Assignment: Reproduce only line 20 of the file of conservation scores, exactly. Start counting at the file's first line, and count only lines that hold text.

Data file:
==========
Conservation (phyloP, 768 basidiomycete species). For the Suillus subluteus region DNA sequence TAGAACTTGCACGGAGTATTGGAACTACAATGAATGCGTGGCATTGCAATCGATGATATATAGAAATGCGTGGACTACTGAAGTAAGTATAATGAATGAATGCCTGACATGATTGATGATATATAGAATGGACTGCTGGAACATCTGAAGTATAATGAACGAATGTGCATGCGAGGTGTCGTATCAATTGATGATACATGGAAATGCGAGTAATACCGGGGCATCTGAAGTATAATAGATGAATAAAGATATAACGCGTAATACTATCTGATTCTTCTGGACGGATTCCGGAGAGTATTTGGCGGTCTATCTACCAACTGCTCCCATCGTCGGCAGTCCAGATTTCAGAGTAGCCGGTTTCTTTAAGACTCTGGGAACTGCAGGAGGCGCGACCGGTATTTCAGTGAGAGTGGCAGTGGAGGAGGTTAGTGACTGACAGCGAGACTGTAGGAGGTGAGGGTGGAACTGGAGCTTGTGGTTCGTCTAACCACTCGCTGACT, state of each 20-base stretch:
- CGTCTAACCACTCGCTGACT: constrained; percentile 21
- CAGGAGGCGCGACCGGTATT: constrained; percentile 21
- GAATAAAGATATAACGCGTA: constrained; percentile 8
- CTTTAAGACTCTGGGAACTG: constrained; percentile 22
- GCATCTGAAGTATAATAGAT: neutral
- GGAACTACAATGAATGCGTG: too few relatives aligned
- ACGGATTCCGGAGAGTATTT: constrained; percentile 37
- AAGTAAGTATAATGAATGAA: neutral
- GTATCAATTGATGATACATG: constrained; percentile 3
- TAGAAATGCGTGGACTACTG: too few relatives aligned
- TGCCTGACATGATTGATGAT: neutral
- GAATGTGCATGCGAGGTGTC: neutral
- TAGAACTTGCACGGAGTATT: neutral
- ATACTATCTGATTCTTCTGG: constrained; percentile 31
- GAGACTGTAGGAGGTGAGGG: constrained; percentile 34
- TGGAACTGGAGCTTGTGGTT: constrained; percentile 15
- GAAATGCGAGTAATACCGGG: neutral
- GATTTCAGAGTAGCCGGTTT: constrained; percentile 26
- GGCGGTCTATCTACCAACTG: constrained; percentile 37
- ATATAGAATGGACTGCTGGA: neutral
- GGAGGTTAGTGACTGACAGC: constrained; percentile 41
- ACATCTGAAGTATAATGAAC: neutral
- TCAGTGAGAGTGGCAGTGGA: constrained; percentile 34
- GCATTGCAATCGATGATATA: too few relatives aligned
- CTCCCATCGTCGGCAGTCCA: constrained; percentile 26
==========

- GGCGGTCTATCTACCAACTG: constrained; percentile 37